I often will skip the outer layer unless there is rain or strong wind. For this reason I like to wear a wool mid-layer because it is more durable than fleece and does a slightly better job blocking the wind. I may also wear two base layers depending on the weather.
Protects lower layers from the elements (wind, snow, rain), needs to be appropriately breathable for the activity level. The main options here are “soft shells” that are a hybrid between fleece mid layers and nylon outer layers; and “hard shells” that are made from nylon using various methods to make it both waterproof and breathable. To get an idea of the huge variety of materials, take a look at the MEC waterproof jacket comparison .
I’m going to simplify the options into “treated nylon” and Gore-Tex. Both are waterproof and breathable, but Gore-Tex is significantly more breathable, more durable, and of course significantly more expensive. Breathability is more important for individuals or activities that sweat a lot. For this reason, most people will be fine with treated nylon shells.
Proper insulation of your extremities (feet, hands, head/neck) is also very important. These layers usually have a base/insulating layer and an outer layer, as it would be impractical to wear three hats for example.
Choosing the right footwear could be a whole other article. In general, the best choice is a pair of shoes/boots that are appropriate for the situation (e.g. hiking shoes for hiking, winter boots for sliding), along with wool socks/insulation that are warm enough for the temperature and activity level.
Quality gloves or mitts will make a huge difference to how much you enjoy your outdoor activities. If you will be playing in damp snow be sure to choose mitts of gloves that have a waterproof liner. It’s also a good idea to have a pair of thin “liner” gloves that can be worn in warmer weather on their own, but layered with a pair of mitts or gloves when it gets colder. Cheap polyester gloves that can be purchased for $2 can work in this role, but there are much better alternatives. Also pay special attention to how the gloves/mitts will meet with your jacket sleeves.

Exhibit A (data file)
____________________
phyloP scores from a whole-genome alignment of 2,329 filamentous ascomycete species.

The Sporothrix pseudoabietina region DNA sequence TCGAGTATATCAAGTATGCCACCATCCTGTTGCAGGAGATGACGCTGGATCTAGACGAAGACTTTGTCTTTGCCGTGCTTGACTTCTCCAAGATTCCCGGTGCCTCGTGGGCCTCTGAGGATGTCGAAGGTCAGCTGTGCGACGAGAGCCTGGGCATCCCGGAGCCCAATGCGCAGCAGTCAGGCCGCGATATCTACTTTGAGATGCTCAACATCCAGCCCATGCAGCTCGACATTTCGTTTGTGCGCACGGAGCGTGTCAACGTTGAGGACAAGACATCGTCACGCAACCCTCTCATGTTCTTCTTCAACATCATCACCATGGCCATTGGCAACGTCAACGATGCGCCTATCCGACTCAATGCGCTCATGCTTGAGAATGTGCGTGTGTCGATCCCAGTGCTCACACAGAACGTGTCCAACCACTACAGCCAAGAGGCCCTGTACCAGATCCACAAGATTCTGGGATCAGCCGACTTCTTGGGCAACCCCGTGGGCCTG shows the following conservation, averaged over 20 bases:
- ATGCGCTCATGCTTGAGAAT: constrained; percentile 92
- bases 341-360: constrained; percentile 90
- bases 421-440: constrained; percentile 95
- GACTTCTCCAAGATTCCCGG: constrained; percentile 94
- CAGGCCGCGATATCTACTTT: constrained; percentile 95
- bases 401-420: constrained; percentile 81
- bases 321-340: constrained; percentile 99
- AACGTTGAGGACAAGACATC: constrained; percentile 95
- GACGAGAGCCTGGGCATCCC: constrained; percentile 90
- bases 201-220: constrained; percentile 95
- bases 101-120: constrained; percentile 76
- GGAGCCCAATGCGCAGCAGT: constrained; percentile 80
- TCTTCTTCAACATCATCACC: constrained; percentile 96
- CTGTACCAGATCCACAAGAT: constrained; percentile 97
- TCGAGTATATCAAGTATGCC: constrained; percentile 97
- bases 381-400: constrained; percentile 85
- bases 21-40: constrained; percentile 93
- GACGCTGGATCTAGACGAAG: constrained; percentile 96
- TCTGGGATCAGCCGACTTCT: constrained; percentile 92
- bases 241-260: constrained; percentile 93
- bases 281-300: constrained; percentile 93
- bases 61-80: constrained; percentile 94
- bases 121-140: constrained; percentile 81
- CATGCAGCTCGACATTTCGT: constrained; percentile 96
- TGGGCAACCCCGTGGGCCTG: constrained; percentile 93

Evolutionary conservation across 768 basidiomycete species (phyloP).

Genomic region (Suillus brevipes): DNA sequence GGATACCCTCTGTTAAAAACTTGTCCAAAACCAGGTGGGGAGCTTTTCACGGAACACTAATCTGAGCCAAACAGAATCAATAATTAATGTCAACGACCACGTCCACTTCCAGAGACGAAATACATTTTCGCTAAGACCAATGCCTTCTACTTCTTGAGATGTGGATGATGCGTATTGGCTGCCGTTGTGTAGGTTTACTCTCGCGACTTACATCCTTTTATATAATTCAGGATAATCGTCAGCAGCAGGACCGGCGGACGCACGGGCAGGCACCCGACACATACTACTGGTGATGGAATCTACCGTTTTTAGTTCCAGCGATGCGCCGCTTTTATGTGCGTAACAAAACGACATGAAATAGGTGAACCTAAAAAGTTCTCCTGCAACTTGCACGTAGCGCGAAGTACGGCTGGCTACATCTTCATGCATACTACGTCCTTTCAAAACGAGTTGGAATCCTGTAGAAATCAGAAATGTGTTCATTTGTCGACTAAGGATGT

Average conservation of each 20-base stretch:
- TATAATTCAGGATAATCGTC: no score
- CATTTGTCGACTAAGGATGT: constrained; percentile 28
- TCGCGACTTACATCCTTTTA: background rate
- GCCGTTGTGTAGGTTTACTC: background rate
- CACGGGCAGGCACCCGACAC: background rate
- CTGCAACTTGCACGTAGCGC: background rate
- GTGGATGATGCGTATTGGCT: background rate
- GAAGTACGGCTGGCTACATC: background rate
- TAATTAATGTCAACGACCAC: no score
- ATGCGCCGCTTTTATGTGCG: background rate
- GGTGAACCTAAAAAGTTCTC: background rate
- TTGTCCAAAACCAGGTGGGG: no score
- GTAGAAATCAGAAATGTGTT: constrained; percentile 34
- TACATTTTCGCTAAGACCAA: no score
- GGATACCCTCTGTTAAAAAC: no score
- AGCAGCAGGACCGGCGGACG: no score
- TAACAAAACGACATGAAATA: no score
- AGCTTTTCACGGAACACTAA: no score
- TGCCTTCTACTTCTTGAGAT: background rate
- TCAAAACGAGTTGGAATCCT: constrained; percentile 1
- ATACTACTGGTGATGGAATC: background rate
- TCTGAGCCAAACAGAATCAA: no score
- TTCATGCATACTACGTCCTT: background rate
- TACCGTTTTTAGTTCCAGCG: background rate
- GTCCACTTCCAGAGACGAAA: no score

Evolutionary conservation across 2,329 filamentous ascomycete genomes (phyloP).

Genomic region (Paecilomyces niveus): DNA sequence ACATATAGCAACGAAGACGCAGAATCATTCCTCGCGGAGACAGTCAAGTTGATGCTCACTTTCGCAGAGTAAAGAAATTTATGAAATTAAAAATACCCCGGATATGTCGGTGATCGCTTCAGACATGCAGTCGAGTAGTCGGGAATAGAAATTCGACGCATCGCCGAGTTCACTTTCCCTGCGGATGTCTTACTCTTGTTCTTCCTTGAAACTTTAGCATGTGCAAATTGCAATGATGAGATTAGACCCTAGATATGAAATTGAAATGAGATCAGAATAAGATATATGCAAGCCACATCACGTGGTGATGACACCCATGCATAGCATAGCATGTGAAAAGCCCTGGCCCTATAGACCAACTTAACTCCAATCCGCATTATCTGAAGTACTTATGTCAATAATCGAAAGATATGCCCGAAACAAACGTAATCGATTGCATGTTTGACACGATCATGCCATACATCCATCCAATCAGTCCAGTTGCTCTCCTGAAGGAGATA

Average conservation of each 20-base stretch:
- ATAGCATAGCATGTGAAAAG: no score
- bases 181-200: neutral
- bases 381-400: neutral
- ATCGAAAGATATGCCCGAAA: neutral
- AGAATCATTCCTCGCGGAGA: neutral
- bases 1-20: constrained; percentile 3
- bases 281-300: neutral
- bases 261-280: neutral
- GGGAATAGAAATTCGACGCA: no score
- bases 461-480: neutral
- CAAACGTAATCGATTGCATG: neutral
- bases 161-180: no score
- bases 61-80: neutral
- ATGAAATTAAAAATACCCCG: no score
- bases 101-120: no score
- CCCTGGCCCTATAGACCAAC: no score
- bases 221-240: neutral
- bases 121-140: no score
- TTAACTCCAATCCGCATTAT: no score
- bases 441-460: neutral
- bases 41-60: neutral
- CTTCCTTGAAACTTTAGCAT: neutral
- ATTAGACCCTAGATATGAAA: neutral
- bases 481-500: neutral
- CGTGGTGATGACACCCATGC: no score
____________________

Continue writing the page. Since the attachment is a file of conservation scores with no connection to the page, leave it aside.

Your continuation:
The best head/neck insulation is one or more of a hat, balaclava, neck warmer, or hood. My preferred solution is a tight hood with neck coverage, a thin hat, and a neck warmer to cover my face if it’s very cold. If it’s windy or raining I will also use the hood on my jacket. Goggles or sunglasses may also be needed.
Here I show some example outfits. Note that I am generally warm and prefer to be too cold than too warm. If you are not like this feel free to add a insulating layer.
East Coast Trail hike with 5kg pack: light activity level, 3 Celsius, moderate wind, sunny
Upper: merino base layer, tight fleece thermal hoodie, wool army sweater, Gore-Tex jacket.
Lower: heavyweight polyester long john’s, nylon/poly trekking pants.
Head: thin hat, thermal hoodie hood, Gore-Tex hood.
Hands: mid-weight gloves.
Feet: mid-weight socks, day hikers shoes.
Bike ride: high activity, -1 Celsius, light wind, sunny
Upper: synthetic base layer, tight fleece thermal hoodie, bike jacket.
Lower: synthetic leg warmers, bike shorts.
Head: thermal hoodie hood, helmet.
Hands: mid-weight gloves.
Feet: light-weight socks, sneakers.
To be prepared for activity in almost any weather condition, use the tips above. Take a skin-tight non-cotton base layer, an insulating mid-layer, and a wind/rain blocking outer layer. Adjust all these layers as needed for the conditions.
Outdoor Adventure Expert